Passengers using Britain’s new high speed rail network will enjoy seamless mobile coverage delivering uninterrupted streaming and calls as trains speed through its tunnels, cuttings and open sections.
Journeys on HS2 will make the days of hearing refrains familiar to many who travel by train today, such as, “I’m going into a tunnel, so I might lose you” a thing of the past. To watch movies, get facetime with friends, family or work, or just make calls, passengers can simply link their device with the train’s onboard Wi-Fi.
From its earliest days of development, HS2’s infrastructure has been designed to include technology that provides seamless and uninterrupted passenger comms.
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In a step-change from the line-side railway signalling operated on the conventional network, HS2’s will be radio based. A sequence of masts sited at 2-3km along the route and radio feeder cables running the length of its tunnels. This infrastructure has been developed to also deliver mobile connectivity for passengers.
Both will be picked up by each train’s radio antenna as it traverses the new route at speeds of up to 225mph. The train’s onboard equipment will transmit the passenger signal throughout the train to help ensure a seamless connection.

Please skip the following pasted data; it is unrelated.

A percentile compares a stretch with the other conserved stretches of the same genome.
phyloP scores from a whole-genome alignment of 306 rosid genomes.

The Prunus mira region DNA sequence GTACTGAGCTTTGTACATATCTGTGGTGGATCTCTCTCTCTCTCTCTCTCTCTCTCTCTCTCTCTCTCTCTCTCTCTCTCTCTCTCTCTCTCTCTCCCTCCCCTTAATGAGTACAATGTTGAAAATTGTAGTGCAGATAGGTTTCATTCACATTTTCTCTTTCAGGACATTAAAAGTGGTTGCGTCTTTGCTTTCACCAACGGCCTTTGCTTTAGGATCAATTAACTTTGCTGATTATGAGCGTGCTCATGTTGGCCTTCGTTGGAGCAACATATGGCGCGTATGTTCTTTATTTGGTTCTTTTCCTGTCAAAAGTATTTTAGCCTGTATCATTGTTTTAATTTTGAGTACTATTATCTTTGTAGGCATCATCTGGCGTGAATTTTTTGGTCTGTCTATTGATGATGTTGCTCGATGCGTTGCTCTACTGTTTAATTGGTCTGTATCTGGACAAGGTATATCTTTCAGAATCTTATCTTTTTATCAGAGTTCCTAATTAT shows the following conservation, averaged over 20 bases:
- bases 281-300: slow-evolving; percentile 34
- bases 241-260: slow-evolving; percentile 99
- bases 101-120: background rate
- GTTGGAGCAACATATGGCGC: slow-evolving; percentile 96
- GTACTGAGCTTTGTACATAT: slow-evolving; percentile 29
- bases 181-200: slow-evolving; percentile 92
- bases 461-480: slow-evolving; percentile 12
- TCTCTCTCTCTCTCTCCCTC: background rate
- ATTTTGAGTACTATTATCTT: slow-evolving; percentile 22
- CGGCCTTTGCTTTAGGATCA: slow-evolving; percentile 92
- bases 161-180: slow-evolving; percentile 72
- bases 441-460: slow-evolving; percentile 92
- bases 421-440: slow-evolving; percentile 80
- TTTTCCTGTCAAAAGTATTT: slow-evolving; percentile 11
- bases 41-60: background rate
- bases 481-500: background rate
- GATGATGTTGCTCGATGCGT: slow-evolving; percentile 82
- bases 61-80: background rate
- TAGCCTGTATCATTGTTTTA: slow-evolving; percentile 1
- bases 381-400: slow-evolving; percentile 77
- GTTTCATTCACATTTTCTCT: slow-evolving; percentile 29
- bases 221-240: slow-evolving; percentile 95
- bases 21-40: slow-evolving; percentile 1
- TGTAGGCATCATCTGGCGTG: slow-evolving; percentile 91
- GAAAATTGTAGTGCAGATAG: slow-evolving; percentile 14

People using HS2 stations will also benefit from the same level of coverage.
HS2 engineers believe that the train picking up the signal from the railway’s telecoms infrastructure is superior to just leaving it to passengers’ own mobiles and tablets to link with each passing mast, which could be prone to occasional drop outs, and also reduces bandwidth.
HS2’s head of project delivery for communication systems Richard Kirkham said: “The massive advantage of taking a clean sheet of paper and developing a new railway network for the 21st century, to operate in the 21st century, is that we can build in the things people expect, like modern telecoms.
“In practice that means HS2 tunnels, open route sections, stations and trains all include telecoms in their design specification, which enables the railway to operate as a single system.”
Richard also explained how HS2’s design has been developed to provide flexibility to support the full generational range of mobile technologies.
“To accommodate fast moving mobile telecoms technology, we’ve designed HS2 to be flexible so that it can incorporate future generations as well as supporting earlier generations people will continue to use.”
A further benefit of HS2’s designers’ far-sighted approach will see the benefits of improved passenger connectivity potentially extend to areas along the route. That is because anyone’s device that can pick up the signal can use it.